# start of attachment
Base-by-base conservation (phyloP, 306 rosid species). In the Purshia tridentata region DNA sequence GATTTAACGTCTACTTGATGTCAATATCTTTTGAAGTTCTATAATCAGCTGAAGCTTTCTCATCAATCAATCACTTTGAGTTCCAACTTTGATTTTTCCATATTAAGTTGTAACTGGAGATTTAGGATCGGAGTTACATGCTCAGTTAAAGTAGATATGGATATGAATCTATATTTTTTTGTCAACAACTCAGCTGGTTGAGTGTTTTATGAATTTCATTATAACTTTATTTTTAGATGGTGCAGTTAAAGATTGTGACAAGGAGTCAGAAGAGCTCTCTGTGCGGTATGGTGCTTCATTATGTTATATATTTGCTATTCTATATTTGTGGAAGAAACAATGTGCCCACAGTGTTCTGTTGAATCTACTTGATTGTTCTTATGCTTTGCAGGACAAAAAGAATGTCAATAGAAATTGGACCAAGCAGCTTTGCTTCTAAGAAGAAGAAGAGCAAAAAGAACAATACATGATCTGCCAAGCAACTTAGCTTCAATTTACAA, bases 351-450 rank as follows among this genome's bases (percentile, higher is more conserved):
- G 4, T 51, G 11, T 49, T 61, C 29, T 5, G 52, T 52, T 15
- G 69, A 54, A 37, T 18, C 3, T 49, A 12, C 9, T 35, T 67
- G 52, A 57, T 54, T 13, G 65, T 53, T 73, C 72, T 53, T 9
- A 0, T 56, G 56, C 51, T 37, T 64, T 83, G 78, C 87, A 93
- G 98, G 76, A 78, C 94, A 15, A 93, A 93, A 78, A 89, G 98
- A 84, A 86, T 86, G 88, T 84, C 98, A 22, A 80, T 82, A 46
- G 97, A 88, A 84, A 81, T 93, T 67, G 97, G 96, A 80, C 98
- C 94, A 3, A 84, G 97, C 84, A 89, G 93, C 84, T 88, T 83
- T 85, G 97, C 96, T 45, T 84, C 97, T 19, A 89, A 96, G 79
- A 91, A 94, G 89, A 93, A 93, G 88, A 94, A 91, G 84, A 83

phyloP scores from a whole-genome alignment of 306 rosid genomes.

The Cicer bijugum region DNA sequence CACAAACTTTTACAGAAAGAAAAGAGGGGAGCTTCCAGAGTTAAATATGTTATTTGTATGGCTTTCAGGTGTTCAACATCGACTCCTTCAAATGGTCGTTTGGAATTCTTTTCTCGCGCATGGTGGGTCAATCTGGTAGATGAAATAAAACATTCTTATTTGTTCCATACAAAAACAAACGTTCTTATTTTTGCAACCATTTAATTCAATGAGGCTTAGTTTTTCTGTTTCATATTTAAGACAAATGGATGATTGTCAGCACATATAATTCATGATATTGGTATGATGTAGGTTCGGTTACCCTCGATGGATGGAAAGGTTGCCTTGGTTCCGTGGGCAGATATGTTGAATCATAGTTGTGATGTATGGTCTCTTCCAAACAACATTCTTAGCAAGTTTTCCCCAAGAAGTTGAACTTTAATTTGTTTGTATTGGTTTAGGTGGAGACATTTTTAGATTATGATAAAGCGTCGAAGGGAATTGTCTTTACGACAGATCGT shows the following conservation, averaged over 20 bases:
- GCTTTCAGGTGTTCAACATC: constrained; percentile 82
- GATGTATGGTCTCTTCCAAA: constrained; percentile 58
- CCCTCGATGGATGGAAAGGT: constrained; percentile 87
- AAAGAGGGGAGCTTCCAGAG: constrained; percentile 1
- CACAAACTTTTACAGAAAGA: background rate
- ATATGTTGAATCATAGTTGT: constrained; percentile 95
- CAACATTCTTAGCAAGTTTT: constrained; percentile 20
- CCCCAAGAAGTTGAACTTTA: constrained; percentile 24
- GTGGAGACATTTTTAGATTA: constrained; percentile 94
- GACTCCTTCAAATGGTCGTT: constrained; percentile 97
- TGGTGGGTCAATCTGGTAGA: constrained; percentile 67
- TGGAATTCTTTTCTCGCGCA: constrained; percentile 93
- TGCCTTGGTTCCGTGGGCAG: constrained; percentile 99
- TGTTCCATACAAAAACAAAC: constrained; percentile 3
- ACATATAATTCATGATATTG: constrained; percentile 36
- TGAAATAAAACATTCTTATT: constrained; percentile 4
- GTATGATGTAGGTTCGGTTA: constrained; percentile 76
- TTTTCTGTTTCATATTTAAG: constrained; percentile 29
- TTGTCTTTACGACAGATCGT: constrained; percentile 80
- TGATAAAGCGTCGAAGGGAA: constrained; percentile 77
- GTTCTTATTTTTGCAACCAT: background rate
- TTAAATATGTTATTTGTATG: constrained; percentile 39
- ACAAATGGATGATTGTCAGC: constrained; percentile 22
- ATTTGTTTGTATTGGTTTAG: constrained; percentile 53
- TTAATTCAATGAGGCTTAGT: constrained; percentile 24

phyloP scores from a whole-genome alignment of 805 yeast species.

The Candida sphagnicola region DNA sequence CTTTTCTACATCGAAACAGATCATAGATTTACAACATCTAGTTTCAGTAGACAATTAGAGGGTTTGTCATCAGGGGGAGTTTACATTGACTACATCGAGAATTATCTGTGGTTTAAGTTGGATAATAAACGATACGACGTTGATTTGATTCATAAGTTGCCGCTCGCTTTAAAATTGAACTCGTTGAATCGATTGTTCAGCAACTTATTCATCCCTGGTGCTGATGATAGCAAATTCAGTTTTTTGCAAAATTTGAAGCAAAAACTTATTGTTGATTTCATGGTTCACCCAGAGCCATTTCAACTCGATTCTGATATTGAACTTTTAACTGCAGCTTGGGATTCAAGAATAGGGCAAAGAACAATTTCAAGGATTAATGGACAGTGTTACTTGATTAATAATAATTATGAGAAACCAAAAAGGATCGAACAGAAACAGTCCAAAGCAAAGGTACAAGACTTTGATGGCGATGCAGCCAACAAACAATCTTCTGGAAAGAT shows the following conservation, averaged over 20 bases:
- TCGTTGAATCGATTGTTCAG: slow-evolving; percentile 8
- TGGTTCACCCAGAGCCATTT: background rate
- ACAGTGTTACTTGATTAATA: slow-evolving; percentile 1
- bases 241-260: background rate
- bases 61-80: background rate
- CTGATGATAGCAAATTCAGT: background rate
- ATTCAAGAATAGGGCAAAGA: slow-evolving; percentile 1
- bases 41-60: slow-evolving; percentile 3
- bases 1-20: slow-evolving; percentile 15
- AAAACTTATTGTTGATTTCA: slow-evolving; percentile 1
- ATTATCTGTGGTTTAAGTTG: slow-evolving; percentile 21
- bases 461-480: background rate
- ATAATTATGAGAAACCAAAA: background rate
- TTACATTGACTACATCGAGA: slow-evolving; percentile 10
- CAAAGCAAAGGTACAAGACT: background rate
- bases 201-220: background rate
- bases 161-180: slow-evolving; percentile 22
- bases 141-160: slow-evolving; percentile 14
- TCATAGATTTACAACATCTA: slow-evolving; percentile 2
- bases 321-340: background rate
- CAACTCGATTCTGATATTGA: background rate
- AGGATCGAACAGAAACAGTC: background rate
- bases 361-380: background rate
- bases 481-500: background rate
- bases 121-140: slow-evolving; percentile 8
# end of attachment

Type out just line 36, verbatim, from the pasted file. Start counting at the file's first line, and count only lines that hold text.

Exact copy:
- ACAAATGGATGATTGTCAGC: constrained; percentile 22